What, you may wonder, is a PHEV? Glad you asked. A PHEV is a plug-in hybrid electric vehicle. In my case, it is a 2019 Toyota Prius Prime Plug-in Hybrid. That’s the first thing I want you to know. The second thing is, it is overwhelmingly an electric car. I imagine that, often people think, a plug-in hybrid. That’s a little bit different from a hybrid. Maybe half the time you run on electricity, and half the time, on gas, some people think. Something like that. My car officially has a range of only 25 miles on electricity; actually, when fully charged, it will run 30 miles before switching to gas. I don’t often drive long distances; my driving is mostly around town, so I seldom run out of charge before my trip is through. For me, this car is an electric car with gas engine backup.
Previously, I had a Toyota Prius Hybrid (not plug-in). It was very gas efficient, and I filled up about once a month. That’s pretty good, right? With the Prius Prime, I have not gotten gas in over a year, yet the gas tank is still 3/8 full. About once a month, my car switches to the gas motor. They talk about how high the price of gas is on television, and how everyone is so upset about it, but it has no relevance to me. I barely know what they mean.
Several trips to Gibbs Gardens used gas; that accounts for most of my car’s gas usage. Last time we went, my husband and I drove about ten miles farther to Jasper. An app on my phone called PlugShare locates charging stations around the country, and there was a Level 3 charger, which was free, in front of the Atlantic Coast Conservatory. I plugged my empty car into the charger and went off to lunch. When we got back, two hours later, the car was fully charged. We thanked the people at the conservatory. They said they were happy to provide this service for free, to benefit other people and the planet. (I think this would be a great thing for UUCA to do!) I drove home and the charge was not totally empty by the time I got home two hours later. In a situation like this, on the highway, there is an HV/EV setting which uses some gas and some electricity for maximum efficiency. It takes six hours, when the car is charging in the home garage, for it to go from empty to fully charged.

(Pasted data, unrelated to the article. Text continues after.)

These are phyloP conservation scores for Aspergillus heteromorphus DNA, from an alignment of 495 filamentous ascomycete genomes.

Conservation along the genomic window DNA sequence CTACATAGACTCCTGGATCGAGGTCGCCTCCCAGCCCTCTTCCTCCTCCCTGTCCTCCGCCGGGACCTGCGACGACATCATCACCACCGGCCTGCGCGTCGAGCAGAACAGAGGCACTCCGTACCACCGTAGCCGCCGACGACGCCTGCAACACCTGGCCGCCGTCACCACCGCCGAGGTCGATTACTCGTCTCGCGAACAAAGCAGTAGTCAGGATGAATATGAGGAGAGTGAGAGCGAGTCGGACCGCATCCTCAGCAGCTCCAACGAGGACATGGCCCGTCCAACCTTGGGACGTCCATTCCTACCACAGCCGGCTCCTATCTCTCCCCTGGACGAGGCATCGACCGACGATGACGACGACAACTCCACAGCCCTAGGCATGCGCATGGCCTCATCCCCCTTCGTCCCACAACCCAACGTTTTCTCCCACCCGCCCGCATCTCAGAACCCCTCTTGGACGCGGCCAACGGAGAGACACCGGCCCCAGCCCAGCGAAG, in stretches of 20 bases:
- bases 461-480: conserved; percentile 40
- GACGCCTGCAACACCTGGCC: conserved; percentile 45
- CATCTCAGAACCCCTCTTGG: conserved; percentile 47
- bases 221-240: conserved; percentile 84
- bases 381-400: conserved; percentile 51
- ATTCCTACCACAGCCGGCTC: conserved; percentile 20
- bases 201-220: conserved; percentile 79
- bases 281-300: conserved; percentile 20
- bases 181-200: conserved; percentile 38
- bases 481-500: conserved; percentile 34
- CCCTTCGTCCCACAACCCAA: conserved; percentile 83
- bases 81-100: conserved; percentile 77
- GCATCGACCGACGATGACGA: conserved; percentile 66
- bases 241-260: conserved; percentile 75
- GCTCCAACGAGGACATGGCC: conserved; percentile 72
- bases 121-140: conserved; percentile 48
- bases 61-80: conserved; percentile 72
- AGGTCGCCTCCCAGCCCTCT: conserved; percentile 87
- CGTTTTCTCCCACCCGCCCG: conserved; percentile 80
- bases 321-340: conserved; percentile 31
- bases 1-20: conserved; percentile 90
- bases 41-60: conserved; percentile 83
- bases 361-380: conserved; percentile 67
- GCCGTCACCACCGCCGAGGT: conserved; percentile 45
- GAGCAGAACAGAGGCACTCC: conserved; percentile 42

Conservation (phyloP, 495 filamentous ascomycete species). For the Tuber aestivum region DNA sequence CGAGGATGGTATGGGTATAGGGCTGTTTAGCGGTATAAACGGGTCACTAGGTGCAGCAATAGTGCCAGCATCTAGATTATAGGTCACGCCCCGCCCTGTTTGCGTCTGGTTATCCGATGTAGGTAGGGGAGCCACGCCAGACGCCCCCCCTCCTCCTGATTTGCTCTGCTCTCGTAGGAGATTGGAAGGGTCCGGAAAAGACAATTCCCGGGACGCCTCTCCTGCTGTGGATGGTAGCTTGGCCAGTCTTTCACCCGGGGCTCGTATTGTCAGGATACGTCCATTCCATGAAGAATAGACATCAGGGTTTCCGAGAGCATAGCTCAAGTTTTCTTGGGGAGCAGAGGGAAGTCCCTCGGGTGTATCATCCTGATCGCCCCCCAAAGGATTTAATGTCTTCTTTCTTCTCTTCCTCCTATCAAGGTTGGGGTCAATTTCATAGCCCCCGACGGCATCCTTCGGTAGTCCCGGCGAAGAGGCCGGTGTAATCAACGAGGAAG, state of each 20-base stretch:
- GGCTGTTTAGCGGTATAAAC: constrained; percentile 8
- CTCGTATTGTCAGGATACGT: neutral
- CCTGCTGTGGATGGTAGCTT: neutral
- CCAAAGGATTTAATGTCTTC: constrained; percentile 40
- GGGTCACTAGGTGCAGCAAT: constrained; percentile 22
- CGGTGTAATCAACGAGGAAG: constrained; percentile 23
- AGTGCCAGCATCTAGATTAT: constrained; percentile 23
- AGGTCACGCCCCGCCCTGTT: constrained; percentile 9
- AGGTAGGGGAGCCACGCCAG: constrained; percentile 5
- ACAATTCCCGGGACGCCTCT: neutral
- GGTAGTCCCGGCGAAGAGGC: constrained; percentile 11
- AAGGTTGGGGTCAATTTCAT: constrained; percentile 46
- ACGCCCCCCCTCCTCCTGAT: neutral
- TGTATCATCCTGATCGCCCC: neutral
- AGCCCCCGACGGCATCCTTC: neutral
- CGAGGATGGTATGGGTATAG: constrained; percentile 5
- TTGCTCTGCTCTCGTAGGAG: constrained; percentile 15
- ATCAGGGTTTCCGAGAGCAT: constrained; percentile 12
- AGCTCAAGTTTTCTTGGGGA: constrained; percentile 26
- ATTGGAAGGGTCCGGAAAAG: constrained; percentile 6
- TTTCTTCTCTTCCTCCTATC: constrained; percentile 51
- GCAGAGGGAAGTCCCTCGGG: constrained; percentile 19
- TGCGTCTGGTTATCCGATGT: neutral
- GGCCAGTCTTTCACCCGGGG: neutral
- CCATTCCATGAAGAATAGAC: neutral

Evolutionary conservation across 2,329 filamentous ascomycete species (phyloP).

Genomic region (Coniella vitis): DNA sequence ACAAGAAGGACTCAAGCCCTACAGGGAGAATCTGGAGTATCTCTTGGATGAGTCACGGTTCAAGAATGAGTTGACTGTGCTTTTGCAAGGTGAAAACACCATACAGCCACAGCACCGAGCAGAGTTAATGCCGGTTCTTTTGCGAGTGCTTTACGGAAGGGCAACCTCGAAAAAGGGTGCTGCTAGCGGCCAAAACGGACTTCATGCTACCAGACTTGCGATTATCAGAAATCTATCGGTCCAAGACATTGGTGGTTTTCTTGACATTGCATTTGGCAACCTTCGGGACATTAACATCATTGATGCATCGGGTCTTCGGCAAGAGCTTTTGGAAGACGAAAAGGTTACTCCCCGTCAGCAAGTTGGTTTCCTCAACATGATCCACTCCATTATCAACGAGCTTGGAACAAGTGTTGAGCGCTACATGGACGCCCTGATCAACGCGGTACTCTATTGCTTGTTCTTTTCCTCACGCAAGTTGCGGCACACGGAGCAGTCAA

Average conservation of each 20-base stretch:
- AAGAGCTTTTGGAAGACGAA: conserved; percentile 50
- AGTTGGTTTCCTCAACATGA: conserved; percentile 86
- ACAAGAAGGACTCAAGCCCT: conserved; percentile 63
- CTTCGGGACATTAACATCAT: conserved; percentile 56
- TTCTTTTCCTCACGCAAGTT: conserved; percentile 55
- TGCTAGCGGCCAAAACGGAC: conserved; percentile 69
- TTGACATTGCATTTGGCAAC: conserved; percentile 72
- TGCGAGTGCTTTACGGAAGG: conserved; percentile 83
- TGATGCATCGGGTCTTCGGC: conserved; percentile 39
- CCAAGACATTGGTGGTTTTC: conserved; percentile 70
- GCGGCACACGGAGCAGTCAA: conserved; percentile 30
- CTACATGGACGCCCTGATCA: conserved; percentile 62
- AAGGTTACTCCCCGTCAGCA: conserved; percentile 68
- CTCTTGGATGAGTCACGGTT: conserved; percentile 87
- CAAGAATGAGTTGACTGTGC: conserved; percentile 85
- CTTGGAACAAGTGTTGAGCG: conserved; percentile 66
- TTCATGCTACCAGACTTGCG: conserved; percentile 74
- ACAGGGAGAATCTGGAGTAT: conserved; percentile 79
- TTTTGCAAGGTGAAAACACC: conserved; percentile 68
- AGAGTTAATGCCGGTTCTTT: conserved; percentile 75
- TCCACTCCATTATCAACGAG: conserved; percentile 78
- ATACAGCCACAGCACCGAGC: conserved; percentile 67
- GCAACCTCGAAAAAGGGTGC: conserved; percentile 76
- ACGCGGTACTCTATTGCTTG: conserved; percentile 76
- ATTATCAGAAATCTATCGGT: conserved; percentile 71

Why not just get an all-electric car? Good question. It is the dreaded range anxiety. With an electric car, you can just totally run out of electricity and end up stranded. The manufacturer that best addresses this is Tesla. Their vehicles have a range of about 300 miles and a national network of charging stations, just for Teslas. But Teslas are expensive, more expensive than my car. In time to come, there should be many more charging stations curtesy of the federal Infrastructure Bill. Then hopefully all-electric cars will be far more user-friendly.
What do I love about my car? The number one thing is: I feel I am doing the right thing. Climate change is a real and present danger. Owning this car, I feel I am doing something about global warming. That is very important to me.
But there are other things I love. It is so high-tech, it is a challenge. It has many safety features, like a back-up camera, all sorts of warnings if you are near the white line on the road or are near another car, and automatic brake protection. It has the legendary Toyota reliability. It has hands-free smart phone capability. It is smarter than me. I don’t yet use many of the features because it is so high-tech. It has a steering wheel warmer that is delightful on cold days. I feel safe when driving this car, even when driving in rain on the expressway. It has automatic windshield wiper and headlight control; I have finally mastered these. Also, we got a federal tax benefit when my husband and I bought PHEV’s.
Soon after I got my car, I came to think of it as like a smartphone on wheels, what with its being so smart, and constantly needing recharging.
There are things I don’t like about my car. It doesn’t have a CD player, so I can’t play my CD’s on it. There is a high tech way to address this problem but I am not there yet. Also, the car only seats four. In the 2020 version and beyond, the Prius Prime seats five.
One thing “Car and Driver” is put off by, with my car, is that it has outrageous futuristic styling, in their opinion. But I actually like that about the Prius Prime.
My husband and I have exactly the same car, except his is white and mine is blue. It is helpful to have the same car, as he has learned some things about it, and I know some things. We conserve a great deal regarding gas emissions, which significantly mitigates climate change. It has been over a year since either one of us has gotten gas, and we have driven to North Carolina and back in his car.
Do you have an electric car you love? Or questions or comments about this article? Please contact me, Sue Certain, at firstname.lastname@example.org if you do. Maybe you would like to write about your beloved electric car or PHEV for our CAT blog. We would consider that. I’d love to hear from you. Thank you.